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+1 -- this is the same method I use, though usually with infix: Range@9 ~ConstantArray~ 3 ~Flatten~ {2, 1} :-) –  Mr.Wizard Dec 29 '13 at 20:08
    
@Mr.Wizard Pfft lame... 1 ~Range~ 9 ~ConstantArray~ 3 ~Flatten~ (2 ~List~ 1) :P –  rm -rf Dec 29 '13 at 20:59
    
reductio ad absurdum –  Mr.Wizard Dec 29 '13 at 22:33
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No Rules?, so this is one from Szabolc's site:

 Range[9] /. n_Integer :> Sequence[n, n, n]
{1, 1, 1, 2, 2, 2, 3, 3, 3, 4, 4, 4, 5, 5, 5, 6, 6, 6, 7, 7, 7, 8, 8, 8, 9, 9, 9}

Since you haven't described how those numbers should vary for second part, maybe something like:

Sort@RandomInteger[{1, 10}, 27]
{1, 2, 3, 3, 3, 3, 4, 4, 4, 4, 5, 5, 5, 6, 6, 7, 7, 7, 7, 7, 8, 8, 8, 8, 9, 9, 10}

Ok, let's say you have list of numbers which are referring to consecutive integers repetition:

Flatten@MapIndexed[ConstantArray[#2, #] &, {4, 3, 5, 1, 2, 3}]
{1, 1, 1, 1, 2, 2, 2, 3, 3, 3, 3, 3, 4, 5, 5, 6, 6, 6}

Or similar:

i = 0; 
Flatten[ConstantArray[++i, #] & /@ {4, 3, 5, 1, 2, 3}]
{1, 1, 1, 1, 2, 2, 2, 3, 3, 3, 3, 3, 4, 5, 5, 6, 6, 6}
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I do not want random numbers of items. I want specific numbers of each item in the multiset. For example, in the case shown I want four 1's, two 2's, one 3, three 4's, no fives, two 6's, one 7, and three 8's. –  Tyler Durden Oct 17 '13 at 18:14
    
@TylerDurden ok :) see my edit –  Kuba Oct 17 '13 at 19:35
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Flatten[ Range[ 1, 9, {1, 1, 1}], {2, 1}] 
Join @@ Table[ i, {i, 9}, {3}]
Join @@ Array[ # &, {9, 3}]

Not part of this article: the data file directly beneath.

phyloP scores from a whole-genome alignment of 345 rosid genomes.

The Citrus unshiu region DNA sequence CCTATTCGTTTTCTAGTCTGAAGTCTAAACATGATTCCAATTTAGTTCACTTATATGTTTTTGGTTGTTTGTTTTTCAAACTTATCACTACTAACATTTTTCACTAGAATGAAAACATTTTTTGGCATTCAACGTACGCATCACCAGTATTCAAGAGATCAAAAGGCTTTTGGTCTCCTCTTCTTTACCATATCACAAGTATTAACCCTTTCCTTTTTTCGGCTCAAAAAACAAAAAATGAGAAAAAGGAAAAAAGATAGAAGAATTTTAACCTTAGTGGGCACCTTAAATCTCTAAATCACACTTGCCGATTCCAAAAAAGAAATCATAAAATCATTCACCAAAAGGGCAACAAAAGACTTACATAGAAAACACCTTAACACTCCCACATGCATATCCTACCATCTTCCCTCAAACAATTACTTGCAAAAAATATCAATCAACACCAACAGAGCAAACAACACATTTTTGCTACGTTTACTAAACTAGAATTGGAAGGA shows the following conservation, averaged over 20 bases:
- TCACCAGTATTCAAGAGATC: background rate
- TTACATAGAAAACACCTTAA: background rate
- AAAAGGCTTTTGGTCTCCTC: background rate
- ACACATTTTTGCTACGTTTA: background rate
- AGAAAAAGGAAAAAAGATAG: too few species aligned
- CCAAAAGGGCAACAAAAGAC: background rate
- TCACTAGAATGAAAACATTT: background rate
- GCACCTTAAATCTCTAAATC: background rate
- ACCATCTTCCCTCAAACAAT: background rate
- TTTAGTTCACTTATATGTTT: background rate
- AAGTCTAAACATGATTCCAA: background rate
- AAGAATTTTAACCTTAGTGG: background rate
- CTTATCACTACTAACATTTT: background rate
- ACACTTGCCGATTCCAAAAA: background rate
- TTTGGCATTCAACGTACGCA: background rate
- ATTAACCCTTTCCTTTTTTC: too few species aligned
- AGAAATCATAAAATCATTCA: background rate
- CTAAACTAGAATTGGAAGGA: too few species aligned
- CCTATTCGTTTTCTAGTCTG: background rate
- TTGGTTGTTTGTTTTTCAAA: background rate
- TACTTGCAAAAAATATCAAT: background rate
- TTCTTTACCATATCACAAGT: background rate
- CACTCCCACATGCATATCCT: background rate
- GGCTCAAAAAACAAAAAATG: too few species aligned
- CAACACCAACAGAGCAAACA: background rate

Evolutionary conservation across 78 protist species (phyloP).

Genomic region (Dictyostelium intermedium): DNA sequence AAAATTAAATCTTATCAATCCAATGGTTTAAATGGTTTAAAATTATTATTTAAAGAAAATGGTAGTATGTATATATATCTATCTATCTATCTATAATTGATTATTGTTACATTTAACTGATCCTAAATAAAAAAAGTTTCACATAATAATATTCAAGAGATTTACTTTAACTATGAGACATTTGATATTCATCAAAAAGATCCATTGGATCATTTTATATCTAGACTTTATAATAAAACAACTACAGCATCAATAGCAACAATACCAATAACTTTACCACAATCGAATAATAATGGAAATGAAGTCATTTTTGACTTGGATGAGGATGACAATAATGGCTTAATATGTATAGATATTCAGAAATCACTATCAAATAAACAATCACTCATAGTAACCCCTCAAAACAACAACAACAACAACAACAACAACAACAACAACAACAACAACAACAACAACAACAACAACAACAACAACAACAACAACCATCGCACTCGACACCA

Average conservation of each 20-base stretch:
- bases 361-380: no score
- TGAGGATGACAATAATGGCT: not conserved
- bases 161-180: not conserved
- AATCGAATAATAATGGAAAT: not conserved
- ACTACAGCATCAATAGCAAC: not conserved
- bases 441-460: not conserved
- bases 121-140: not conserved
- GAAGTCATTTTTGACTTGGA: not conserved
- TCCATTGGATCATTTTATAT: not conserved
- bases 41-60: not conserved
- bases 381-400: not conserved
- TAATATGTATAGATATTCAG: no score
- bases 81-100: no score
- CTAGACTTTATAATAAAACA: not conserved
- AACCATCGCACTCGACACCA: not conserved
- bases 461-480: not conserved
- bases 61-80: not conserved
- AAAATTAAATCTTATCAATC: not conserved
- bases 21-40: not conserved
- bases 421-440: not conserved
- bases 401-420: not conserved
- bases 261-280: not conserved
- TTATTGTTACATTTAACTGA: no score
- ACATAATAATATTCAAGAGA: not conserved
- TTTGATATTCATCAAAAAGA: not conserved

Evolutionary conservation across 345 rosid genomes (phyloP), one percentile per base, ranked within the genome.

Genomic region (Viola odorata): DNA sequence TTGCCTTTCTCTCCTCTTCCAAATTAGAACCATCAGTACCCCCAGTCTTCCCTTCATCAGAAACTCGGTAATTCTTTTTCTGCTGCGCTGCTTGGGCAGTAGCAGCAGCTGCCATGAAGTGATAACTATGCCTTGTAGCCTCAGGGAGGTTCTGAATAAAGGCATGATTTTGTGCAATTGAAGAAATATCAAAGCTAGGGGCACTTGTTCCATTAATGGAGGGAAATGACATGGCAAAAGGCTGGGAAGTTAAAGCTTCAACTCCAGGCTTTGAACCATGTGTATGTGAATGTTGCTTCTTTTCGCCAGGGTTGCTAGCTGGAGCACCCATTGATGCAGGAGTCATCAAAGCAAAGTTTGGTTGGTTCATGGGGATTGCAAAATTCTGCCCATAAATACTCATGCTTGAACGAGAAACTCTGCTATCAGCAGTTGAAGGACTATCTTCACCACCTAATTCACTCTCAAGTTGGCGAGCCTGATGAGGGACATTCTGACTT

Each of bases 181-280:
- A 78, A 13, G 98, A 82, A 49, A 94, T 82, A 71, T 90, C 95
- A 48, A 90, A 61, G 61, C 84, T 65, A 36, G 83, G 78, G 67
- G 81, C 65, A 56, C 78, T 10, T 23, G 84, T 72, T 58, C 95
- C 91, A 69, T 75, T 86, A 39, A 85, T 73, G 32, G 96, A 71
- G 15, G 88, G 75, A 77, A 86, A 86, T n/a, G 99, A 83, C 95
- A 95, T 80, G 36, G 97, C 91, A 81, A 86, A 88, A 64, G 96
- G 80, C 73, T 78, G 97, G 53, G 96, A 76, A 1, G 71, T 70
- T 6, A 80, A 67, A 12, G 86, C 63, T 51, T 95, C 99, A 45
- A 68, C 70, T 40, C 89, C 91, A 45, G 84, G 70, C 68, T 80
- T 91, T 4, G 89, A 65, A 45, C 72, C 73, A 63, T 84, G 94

Table[ 1/9 (3 n - 2 Sqrt[3] Cos[(2 π n)/3 + π/6] + 3), {n, 27}]

{1, 1, 1, 2, 2, 2, 3, 3, 3, 4, 4, 4, 5, 5, 5, 6, 6, 6, 7, 7, 7, 8, 8, 8, 9, 9, 9}

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This answer gets the booby prize, or the tongue-in-cheek prize, as the case may be. –  Tyler Durden Oct 29 '13 at 16:45
    
+1 for the first one; a nice way to use only two functions! –  Mr.Wizard Dec 29 '13 at 20:11
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For your second question:

MapThread[ConstantArray, {Range[9], RandomInteger[{1, 3}, 9]}] // Flatten
(* {1, 1, 1, 2, 2, 3, 4, 4, 4, 5, 5, 5, 6, 6, 7, 7, 7, 8, 9} *)
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Yet another way, for the first part:

With[{n = 3, k = 10}, Quotient[Range[k n], n, -n+1]] (* incorporating Artes' suggestion *)

Updated:

For the second part, an approach not already covered in the other answers:

Module[{i = 1, reps = {4, 5, 1, 3}}, 
   Fold[#1~Join~ConstantArray[ i++, #2] &, {}, reps]] (* reps are variable repetition factors *)

{1, 1, 1, 1, 2, 2, 2, 2, 2, 3, 4, 4, 4}

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1  
Very nice (+1) however I'd rather do this Quotient[ Range[3 9], 3, -2] to get exaclty what has been expected. Consider to answer another question in the OP. –  Artes Dec 29 '13 at 22:33
    
Oh sorry - for some reason I imagined the sequence began with zeros. I'll modify my answer. –  Aky Dec 29 '13 at 22:42
    
Why do you need With? There is no need for Range[1, k n] since it's equal to Range[k n]. And what about variable number of items? –  Artes Dec 29 '13 at 22:50
    
Oops, that was a mistake - I was really sleepy when I wrote that. Fixed now. The With is just for convenience and generalization, if someone wants to use the same method with a different range or repetition value. (I could've written it as a function.) –  Aky Dec 30 '13 at 5:59